I’ll get back to the splits, but what stands out most on the offensive side is Rutschman’s exceptional command of the strike zone, with a 24.8% chase rate and 91.2% zone contact rate; those are in the 89th and 88th percentiles, respectively. His 6.4% swinging-strike rate, meanwhile, is in the 90th percentile. Overall, he’s walking 13.5% of the time and striking out just 17.8% of the time. On the other hand, Rutschman’s contact stats are less impressive, and rather anemic when he’s hitting righty:
Adley Rutschman Statcast Splits
SOURCE: Baseball Savant
Percentile-wise, only Rutschman’s barrel rate and xwOBA are above average, the latter thanks mainly to his plate discipline. One factor in those splits is that he pulls the ball quite a lot (46.3% overall) and has faced the shift on about 95% of his balls in play. He’s less pull-happy as a lefty, less prone to hitting the ball on the ground, and handles the shift pretty well. As a righty, that’s not the case:
Adley Rutschman Batted Ball Splits
|Split||Pull%||GB/FB||GB%||AVG vs Shift||SLG vs Shift||wRC+ vs Shift|
Given the coming rule change regarding defensive positioning, it will be interesting to see how much this affects Rutschman’s production; I don’t think he’ll bemoan the prohibition of infield shifts, to say the least.
With the caveat that the sample sizes for the bookend months are about half the size as the full ones even if I don’t split them by handedness, you can get an idea of Rutschman’s improvement against various pitch groups:
Rutschman struggled against fastballs initially but soon was managing an xwOBA in the neighborhood of .400 against them and lately has been even better. In all, he’s seven runs above average against four-seamers according to Statcast, and two above against sinkers. As he’s settled in, he’s improved considerably against offspeed stuff, though he’s been three runs below average against changeups overall. He’s had trouble with the curve (three runs below average) but not the slider (three above).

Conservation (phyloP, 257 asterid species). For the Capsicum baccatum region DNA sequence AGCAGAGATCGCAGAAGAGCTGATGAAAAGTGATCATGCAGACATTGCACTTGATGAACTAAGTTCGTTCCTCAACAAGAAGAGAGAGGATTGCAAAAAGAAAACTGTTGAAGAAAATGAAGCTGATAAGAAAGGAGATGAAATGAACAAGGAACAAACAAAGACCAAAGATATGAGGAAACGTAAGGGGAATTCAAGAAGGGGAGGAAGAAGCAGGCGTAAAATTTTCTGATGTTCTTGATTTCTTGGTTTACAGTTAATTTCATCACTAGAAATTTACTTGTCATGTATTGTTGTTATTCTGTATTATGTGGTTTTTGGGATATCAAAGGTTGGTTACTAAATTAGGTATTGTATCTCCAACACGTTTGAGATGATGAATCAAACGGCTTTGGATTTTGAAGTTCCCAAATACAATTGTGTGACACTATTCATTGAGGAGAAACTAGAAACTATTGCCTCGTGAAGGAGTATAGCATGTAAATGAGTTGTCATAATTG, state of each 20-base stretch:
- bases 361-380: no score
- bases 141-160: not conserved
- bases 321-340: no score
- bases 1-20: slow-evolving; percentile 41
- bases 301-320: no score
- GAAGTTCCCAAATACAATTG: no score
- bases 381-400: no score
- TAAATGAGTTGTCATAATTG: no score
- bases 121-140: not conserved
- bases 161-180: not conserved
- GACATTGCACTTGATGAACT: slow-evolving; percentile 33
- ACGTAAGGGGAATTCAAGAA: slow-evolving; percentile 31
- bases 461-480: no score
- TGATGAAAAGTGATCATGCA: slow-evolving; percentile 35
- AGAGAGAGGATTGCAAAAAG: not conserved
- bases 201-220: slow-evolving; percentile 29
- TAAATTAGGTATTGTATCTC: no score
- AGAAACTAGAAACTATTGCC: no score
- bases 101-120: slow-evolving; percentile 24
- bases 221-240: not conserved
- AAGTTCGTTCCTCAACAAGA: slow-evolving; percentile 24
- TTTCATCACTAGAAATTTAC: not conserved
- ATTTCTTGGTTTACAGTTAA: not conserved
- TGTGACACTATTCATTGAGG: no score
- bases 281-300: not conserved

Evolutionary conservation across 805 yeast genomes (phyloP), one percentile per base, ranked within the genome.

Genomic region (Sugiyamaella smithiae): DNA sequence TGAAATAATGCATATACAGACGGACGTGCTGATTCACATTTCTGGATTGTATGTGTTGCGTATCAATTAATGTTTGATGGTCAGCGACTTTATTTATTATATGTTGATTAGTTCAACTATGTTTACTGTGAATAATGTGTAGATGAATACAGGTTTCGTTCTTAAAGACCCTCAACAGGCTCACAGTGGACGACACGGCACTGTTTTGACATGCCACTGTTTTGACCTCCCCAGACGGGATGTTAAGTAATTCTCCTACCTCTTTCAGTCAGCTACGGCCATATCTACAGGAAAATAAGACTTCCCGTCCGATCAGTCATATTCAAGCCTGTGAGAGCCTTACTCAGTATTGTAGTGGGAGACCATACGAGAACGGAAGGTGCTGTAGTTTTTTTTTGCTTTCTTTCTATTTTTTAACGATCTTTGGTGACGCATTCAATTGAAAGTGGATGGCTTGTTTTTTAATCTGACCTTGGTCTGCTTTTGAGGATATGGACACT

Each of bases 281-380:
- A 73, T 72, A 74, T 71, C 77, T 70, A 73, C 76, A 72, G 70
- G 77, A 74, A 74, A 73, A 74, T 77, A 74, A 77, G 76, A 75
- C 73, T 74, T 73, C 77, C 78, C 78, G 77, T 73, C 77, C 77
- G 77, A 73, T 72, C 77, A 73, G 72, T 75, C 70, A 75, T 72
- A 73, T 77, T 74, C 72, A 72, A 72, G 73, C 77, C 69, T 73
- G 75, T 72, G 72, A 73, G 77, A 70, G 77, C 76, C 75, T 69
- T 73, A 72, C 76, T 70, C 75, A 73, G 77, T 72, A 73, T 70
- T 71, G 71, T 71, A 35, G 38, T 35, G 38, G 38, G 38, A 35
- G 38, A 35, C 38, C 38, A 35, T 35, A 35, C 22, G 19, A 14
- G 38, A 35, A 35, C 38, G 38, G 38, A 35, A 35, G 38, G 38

Even given his late arrival and the fact that there are still about three weeks to go in the season, Rutschman is third in WAR among catchers, behind only J.T. Realmuto (5.6 WAR) and Sean Murphy (4.6 WAR), and both of them have at least 100 more plate appearances. Meanwhile, he’s put together one of the great rookie seasons for a catcher:
Highest WAR by Rookie Catcher Since 1947
Blue = includes pitch-framing data
I’ve highlighted the WARs of catchers for whom we have pitch-framing data (2008 onward), making it easier if you want to limit the comparison to more contemporary catchers. It’s worth noting that Baseball Prospectus’ framing data, which goes back further than ours using Max Marchi’s retroframing methodology, credits Mauer with an additional 13.2 framing runs in 2005 and Piazza with an additional 8.9 runs in 1993 — about an extra 1.3 WAR for the former and 0.9 for the latter. Rutschman isn’t in Piazza’s league as a rookie, but he’s dead even with Posey in less playing time and not that far behind the framing-inclusive measure of Mauer, who had about 47% more playing time. Piazza is already in Cooperstown, and the other two should be once they become eligible. I’m not suggesting that Rutschman — who’s about the same age as the rookie Piazza was (both were in their age-24 seasons), about a year older than Posey, and about two years older than Mauer — is headed to the Hall of Fame just yet, but as points of comparison go, he could hardly do better.
As for whether Rutschman will take home this year’s AL Rookie of the Year honors, he trails Julio Rodríguez in WAR (4.5 to 4.0), but the Mariners’ center fielder has about a 40% advantage in playing time and is going to wind up with more impressive offensive numbers; he already has 25 homers, 24 steals, and a 141 wRC+. I suspect he’ll take home the hardware, but given Rutschman’s impact on the Orioles’ season, they ought to be quite pleased with the way their top draft pick from three years ago is panning out.